The difference is in palatalization. As szeraja_zhaba described, it's the difference between l and lj. I'd rather use el Niño as an example, if you're from any of the American countries, as el Niño (Эль-Ниньо) has both normal n and palatalizised n.
It's quite common in North-Eastern corner of Europe and at least Russian differs palatalization in written form. Both Finnish and Estonian leave you guessing and I guess most of the smaller Uralic languages do that as well.
Этот is a neuter adjective-like pronoun, it modifies some other word: э́тот ма́льчик 'this boy'. It’s only used with nouns of masculine gender.
Это has two uses:
- it can be a self-standing pronoun (e.g. in это мальчик 'this is a boy', я это знаю 'I know this')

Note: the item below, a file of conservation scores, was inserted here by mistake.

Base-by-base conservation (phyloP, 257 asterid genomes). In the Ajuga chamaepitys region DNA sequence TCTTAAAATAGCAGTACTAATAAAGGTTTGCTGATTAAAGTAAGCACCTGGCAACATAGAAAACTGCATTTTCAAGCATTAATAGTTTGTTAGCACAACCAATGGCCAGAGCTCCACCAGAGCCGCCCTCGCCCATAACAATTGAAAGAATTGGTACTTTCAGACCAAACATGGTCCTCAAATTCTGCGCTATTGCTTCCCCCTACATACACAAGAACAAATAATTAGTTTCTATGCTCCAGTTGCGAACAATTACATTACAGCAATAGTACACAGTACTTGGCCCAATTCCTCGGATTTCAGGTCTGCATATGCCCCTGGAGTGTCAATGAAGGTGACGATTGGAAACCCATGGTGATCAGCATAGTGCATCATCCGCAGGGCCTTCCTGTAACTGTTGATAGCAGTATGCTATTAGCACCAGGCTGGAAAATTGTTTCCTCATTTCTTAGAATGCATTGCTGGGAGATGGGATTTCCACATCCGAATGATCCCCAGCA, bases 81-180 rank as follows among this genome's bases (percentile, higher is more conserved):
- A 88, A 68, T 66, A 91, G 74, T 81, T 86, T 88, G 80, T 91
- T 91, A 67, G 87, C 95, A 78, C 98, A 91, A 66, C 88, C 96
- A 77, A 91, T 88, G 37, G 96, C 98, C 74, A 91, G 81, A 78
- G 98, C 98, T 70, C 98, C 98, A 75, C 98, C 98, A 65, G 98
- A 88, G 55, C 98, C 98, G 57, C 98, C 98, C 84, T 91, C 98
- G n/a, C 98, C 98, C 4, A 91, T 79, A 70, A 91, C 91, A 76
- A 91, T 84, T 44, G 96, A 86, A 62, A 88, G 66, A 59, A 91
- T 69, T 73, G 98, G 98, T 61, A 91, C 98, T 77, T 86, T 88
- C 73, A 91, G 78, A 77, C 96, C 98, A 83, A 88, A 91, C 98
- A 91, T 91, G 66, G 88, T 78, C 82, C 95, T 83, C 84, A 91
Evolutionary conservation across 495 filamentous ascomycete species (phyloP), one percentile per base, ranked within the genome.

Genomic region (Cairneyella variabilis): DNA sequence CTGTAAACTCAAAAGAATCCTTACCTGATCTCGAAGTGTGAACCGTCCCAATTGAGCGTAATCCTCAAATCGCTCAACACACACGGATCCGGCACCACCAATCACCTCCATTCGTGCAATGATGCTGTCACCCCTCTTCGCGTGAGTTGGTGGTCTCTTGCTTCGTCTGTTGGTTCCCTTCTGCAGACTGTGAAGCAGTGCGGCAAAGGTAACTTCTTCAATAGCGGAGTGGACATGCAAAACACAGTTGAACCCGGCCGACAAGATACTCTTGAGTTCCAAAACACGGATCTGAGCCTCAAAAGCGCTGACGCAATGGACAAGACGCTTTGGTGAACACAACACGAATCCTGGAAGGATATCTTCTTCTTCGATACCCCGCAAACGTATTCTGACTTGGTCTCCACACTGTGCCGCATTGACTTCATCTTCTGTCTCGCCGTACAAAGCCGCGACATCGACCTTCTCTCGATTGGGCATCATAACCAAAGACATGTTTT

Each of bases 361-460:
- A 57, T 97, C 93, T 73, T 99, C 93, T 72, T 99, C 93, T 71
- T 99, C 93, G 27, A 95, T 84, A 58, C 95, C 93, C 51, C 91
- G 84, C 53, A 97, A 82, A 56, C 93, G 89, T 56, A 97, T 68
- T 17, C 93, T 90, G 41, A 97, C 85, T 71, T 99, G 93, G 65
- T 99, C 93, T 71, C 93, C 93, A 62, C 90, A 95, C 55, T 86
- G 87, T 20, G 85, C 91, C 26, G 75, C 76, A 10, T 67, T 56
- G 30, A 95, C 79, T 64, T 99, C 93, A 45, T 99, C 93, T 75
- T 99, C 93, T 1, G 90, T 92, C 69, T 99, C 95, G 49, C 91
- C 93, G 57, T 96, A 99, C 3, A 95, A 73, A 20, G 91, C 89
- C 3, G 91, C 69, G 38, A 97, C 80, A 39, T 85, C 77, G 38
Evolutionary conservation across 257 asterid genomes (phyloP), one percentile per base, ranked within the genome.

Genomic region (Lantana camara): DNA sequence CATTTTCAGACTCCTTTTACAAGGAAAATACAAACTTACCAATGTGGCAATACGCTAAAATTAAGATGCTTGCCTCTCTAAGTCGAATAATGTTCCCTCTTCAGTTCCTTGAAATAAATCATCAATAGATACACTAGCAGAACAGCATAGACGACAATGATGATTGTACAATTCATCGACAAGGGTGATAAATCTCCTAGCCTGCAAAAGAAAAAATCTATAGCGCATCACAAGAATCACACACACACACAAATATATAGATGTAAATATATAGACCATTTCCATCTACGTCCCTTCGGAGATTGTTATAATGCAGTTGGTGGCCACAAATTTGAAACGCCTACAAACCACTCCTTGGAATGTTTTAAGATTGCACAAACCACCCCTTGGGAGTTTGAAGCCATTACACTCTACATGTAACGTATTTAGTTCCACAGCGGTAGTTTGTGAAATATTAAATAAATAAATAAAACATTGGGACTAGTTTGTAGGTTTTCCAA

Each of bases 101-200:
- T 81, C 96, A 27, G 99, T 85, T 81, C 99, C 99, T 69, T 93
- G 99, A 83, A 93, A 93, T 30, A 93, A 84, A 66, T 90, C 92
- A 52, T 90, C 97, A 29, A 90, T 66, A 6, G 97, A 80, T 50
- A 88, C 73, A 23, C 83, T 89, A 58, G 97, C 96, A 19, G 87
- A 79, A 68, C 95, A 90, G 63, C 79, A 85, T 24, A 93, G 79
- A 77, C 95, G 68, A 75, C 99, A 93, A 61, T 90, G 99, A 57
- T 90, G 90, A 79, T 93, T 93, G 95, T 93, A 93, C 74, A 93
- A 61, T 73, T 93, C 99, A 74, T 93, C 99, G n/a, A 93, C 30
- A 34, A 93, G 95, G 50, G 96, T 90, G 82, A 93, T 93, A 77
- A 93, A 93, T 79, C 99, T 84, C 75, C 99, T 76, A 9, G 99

- or a neuter adjective-like pronoun (это зе́ркало 'this mirror'), when it modifies nouns of the neuter gender.
- when ‘this’ stands on its own and doesn’t modify another word, it’s э́то;
- when ‘this’ modifies some other noun, it’s э́тот (for masculine nouns), э́та (for feminine nouns), э́то.
- Э́тот ребёнок — ма́льчик. ‘This child is a boy.’ (‘this’ modifies the word ‘child’, which is masculine, so э́тот is used)
- Э́то ма́льчик. ‘This is a boy’. (‘this’ doesn’t modify another word, so э́то is used)
Это is pronounced ['ɛtə].
Ето would be pronounced ['jetə], with a Y-sound in the beginning of the word. However, ето is a dialectal form. It’s not used in literary Russian. You probably won’t encounter it. At least I’ve never ever heard it (I’ve found it in a dictionary), and Russian is my first language.